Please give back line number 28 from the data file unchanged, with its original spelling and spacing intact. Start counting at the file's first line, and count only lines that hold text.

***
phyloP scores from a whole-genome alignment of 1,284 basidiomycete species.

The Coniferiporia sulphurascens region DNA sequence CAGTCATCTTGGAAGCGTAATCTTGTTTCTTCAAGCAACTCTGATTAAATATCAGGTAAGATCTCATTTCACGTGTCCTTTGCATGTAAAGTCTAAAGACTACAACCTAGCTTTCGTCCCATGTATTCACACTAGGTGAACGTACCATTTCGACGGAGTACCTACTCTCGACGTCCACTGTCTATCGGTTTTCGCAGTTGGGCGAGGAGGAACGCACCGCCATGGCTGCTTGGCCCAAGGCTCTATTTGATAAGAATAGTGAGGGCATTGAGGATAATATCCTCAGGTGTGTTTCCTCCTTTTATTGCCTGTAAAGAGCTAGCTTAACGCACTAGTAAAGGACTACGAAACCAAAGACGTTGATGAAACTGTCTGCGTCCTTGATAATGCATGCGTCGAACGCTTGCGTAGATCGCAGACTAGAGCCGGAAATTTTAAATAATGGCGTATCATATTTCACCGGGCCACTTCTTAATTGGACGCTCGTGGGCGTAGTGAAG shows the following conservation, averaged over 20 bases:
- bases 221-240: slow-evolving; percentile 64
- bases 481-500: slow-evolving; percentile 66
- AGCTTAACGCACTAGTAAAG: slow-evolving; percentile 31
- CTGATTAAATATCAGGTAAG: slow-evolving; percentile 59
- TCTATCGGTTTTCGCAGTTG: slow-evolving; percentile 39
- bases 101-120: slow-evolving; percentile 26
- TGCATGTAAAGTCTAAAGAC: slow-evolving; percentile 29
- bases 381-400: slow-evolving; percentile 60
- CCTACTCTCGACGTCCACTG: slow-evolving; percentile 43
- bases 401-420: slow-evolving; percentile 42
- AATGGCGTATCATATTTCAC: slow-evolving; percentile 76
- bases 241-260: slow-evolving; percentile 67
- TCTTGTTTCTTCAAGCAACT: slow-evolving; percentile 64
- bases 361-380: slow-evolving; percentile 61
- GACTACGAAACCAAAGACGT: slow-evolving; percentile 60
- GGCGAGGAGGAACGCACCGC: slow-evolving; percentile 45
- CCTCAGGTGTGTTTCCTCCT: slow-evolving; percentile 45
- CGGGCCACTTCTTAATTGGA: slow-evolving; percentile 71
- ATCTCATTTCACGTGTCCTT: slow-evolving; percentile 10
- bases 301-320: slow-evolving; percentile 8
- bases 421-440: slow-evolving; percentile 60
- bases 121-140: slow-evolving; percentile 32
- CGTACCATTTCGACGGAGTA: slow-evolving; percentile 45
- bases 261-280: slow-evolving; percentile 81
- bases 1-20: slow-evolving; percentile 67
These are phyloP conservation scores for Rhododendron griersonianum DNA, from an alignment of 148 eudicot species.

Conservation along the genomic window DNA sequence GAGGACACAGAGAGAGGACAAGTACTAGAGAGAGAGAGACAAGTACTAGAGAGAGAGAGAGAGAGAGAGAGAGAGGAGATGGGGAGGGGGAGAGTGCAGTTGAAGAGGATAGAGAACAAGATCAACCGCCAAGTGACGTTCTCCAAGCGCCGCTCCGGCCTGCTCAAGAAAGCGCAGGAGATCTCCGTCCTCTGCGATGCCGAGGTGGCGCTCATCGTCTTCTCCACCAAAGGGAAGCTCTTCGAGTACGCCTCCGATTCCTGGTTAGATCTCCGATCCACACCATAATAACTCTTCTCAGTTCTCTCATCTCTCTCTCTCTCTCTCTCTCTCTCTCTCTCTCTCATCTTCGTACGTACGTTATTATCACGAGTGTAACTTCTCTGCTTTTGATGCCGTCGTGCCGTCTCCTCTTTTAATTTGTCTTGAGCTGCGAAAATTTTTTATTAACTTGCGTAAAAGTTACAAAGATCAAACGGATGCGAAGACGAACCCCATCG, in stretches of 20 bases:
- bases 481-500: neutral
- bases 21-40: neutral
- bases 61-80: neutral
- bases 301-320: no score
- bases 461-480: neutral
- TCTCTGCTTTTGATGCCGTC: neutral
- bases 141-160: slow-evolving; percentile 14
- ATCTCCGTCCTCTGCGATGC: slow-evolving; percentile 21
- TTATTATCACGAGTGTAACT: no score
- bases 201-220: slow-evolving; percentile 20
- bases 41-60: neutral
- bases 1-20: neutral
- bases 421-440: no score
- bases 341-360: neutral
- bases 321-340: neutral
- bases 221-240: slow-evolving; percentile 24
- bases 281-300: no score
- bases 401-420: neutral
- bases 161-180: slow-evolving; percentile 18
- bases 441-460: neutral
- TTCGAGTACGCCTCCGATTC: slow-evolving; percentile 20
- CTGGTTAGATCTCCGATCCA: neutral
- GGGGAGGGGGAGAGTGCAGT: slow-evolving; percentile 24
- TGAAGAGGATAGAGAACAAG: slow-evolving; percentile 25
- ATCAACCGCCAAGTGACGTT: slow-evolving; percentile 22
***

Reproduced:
These are phyloP conservation scores for Rhododendron griersonianum DNA, from an alignment of 148 eudicot species.